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THERE is probably scarce an author but would feel glad that his readers, if he have any, would do that which yet few readers are found willing to do,—to go through the preface to his book. For myself, being truly desirous to save from disappointment those who may think it worth their while to consult the following pages, I can only hope that they may succeed in getting as far as this second sentence in that before them, in order that they may be warned at the outset, that in the succeeding work a poem, or poems, must not be expected. Into this mistake they might easily be led, on a view of the shape into which it is thrown; but, notwithstanding its shape, it contains no poem, nor was ever so designed : in fact, it is nothing beyond a mere translation, such as, as far as may be, should be required from the schoolboy.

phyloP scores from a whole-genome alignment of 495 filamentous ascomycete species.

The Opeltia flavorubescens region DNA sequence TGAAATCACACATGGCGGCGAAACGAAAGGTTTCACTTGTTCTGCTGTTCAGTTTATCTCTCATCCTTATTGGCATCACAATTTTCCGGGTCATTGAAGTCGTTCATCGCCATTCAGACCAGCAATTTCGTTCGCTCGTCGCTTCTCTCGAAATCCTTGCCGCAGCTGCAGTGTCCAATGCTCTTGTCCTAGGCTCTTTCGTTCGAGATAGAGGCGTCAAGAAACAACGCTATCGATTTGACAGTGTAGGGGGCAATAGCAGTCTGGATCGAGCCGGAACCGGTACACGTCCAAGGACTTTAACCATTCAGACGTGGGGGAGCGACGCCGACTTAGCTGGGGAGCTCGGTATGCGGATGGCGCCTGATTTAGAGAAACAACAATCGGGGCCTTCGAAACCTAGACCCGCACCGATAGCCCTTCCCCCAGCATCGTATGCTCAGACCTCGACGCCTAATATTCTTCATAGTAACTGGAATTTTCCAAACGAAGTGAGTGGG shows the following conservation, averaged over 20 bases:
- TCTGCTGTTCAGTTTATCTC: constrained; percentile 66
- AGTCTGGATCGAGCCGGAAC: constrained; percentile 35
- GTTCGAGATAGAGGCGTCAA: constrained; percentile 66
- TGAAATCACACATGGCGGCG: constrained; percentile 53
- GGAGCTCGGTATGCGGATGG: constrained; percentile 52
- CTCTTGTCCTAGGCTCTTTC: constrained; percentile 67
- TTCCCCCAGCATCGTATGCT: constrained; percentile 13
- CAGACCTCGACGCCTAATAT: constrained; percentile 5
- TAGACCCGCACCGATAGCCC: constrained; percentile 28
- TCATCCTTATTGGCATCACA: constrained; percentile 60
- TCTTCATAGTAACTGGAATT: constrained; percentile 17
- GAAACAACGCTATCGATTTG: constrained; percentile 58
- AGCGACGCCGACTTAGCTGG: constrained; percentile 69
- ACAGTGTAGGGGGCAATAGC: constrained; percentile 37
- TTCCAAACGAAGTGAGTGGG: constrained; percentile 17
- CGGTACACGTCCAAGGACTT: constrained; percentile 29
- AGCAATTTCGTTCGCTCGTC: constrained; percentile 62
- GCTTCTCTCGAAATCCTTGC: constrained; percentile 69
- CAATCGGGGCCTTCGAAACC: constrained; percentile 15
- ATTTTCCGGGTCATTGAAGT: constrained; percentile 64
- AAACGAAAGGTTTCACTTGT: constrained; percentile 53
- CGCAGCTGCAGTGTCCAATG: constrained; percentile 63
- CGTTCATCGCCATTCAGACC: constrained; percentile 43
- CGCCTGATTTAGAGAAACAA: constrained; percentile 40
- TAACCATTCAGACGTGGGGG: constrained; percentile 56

This has been said thus early, on the ground that of those who may chance to take the publication into their hands, many more would be found to glance at this first page of its preface, than to look further into it; and thus, without this early announcement, the work itself lie open to the mislikes of a disappointed reader. Those, however, who are not appalled by that which scares so many, will perhaps pardon me for saying no more on this subject in this place, and for proceeding at once to mention why it